One way to learn is to take an online “Learn to DIY” course. There are several available now in Canada. Or, you can work with someone like me who teaches individuals what they need to know to invest for themselves using exchange-traded funds (ETFs).
Another tool is to look at model portfolios. They are portfolio suggestions available online from some pretty good sources. Once you choose the right level of risk for you, you can simply copy one of these model portfolios. One example is Canadian Couch Potato - you can check out their model portfolios here. Be careful who you’re following, though – not all model portfolios are good.
DIY investing can be harder as you age
The last important caveat with DIY investing that I will mention is this: at some point you’re going to get older, and often as people age, their confidence in looking after their own investments starts to wane. It might be a lack of interest, cognitive decline, or other limitations like reduced eyesight. At this point, having a financial advisor might be really important. In addition to watching over your investments, they can also help you make other decisions like whether you should take an additional RRIF withdrawal to reduce your taxes later in life.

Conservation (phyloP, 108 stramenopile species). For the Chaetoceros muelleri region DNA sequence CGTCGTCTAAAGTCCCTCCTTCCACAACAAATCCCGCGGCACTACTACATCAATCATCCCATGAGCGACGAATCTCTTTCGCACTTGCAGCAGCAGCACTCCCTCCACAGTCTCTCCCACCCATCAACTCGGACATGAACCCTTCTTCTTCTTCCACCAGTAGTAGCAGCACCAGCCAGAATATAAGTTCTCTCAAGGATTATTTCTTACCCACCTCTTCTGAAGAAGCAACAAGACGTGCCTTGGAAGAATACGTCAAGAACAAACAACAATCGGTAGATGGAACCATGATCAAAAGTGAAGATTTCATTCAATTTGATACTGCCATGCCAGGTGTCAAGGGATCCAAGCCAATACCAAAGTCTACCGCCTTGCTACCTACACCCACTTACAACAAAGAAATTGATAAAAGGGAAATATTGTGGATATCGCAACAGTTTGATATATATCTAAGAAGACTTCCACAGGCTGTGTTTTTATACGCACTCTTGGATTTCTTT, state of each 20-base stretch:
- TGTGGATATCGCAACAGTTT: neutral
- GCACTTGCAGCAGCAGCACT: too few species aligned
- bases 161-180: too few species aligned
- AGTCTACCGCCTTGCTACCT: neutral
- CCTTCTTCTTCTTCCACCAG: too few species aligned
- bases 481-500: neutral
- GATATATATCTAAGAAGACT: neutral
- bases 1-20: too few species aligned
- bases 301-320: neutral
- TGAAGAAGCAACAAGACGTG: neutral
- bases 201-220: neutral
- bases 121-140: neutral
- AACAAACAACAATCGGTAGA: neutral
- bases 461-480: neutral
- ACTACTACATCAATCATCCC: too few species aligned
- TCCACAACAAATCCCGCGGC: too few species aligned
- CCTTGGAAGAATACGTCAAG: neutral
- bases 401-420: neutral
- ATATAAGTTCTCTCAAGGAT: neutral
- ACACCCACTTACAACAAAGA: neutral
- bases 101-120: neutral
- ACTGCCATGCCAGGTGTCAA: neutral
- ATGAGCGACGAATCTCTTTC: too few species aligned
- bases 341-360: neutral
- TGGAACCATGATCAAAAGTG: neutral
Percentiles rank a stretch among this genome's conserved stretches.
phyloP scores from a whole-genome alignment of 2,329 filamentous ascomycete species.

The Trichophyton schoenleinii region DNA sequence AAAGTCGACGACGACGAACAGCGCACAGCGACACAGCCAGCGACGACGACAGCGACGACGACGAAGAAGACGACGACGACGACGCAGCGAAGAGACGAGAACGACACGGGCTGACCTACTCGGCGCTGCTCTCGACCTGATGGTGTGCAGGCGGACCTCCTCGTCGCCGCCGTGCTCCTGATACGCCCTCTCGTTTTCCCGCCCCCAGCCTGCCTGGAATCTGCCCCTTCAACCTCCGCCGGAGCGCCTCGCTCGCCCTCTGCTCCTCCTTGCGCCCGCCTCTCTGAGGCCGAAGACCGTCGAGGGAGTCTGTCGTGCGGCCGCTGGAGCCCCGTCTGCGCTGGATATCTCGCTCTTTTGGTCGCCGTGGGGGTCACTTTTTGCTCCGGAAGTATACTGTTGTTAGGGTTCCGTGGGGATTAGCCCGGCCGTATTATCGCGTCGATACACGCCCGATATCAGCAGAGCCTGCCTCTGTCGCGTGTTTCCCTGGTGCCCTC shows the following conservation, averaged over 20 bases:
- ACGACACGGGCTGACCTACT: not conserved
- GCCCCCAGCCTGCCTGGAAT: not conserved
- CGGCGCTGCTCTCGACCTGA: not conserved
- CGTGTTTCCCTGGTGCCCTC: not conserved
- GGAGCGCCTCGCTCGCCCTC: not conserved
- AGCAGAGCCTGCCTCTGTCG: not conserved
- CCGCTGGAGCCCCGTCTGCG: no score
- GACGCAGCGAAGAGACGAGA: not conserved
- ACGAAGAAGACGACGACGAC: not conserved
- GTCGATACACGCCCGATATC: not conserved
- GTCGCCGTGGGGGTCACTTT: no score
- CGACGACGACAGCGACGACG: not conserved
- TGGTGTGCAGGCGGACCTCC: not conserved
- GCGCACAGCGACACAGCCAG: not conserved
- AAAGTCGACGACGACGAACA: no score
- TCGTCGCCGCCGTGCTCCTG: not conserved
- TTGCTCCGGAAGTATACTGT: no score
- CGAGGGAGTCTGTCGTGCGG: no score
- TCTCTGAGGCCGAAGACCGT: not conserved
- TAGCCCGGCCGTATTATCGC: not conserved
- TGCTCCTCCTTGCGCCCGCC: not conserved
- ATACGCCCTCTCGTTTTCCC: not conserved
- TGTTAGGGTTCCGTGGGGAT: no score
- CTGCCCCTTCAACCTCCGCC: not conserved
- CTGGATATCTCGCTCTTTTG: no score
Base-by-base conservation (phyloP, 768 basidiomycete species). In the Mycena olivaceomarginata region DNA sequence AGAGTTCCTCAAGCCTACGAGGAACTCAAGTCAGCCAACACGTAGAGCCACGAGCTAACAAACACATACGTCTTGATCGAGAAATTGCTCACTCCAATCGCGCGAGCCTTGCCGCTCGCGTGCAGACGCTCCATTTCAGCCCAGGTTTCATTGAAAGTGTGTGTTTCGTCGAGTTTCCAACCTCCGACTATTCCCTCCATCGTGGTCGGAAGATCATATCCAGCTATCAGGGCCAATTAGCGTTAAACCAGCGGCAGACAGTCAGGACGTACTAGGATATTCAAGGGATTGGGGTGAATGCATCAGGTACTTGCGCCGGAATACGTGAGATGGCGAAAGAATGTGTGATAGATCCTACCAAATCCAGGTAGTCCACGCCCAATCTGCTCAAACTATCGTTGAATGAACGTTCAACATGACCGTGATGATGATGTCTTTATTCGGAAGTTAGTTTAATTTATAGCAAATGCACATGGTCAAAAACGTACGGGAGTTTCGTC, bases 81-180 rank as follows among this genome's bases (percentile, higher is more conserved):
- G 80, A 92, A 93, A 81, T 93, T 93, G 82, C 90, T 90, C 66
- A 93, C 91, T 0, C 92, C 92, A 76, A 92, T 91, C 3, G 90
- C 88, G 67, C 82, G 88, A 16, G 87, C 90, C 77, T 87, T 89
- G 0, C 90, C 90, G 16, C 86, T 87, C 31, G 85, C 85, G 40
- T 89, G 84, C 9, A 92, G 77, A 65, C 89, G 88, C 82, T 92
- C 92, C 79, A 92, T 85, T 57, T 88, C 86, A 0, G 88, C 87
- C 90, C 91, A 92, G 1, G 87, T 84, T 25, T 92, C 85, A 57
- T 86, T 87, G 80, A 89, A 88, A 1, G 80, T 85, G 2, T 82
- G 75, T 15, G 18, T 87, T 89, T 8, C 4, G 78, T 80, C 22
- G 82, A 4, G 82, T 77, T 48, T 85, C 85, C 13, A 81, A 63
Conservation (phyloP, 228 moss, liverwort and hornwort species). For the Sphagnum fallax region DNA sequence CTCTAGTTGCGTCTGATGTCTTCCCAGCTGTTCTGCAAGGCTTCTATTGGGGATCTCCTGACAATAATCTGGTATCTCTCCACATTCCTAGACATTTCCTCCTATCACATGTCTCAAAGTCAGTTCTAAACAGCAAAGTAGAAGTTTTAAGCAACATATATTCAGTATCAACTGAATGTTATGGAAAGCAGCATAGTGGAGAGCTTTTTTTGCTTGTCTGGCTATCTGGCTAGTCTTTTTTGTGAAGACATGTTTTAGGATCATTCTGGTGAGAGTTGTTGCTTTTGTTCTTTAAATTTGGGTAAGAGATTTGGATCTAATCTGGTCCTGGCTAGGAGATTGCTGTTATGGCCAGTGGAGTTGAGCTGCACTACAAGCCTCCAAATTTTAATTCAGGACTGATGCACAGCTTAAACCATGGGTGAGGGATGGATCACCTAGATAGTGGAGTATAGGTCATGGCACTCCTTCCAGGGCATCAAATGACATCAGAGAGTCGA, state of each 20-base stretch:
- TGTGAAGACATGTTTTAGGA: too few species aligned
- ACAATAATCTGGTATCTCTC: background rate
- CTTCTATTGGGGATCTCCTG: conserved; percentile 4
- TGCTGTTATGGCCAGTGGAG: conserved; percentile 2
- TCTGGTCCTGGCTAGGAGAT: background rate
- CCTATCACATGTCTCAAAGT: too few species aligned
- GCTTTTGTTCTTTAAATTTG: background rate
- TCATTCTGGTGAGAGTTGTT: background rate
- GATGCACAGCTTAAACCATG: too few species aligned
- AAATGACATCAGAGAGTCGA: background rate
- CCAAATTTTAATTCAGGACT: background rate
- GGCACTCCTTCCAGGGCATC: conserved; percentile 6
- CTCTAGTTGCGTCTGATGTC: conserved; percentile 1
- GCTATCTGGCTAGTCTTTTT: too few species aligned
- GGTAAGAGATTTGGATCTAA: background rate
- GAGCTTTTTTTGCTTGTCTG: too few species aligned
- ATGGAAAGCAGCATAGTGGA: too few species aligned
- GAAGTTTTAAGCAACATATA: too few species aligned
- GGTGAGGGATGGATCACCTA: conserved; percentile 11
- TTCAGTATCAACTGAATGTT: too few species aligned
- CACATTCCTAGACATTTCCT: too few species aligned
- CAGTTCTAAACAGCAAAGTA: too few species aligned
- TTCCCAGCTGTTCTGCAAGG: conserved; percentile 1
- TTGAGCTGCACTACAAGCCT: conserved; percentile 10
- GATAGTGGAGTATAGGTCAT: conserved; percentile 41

The big payoff is lower fees
With all of these challenges, why would you choose to DIY invest? The main reason is fees. Working with a financial advisor can cost you 1%-2% or more every year. That’s 1%-2% of the money you have invested with an advisor. With DIY investing, you can build a good portfolio for 0.10% to 0.20% per year. Over long time periods, this makes a huge difference. To demonstrate the impact, let’s assume you start with no money in your TFSA. Every year you add $5,000 and invest it. If you are paying 2% in fees (using a financial advisor who sells you mutual funds), you could end up with $189,400 after 20 years. Pretty good! But doing it yourself, you could have $234,700 – that’s $45,000 more.* Fees matter.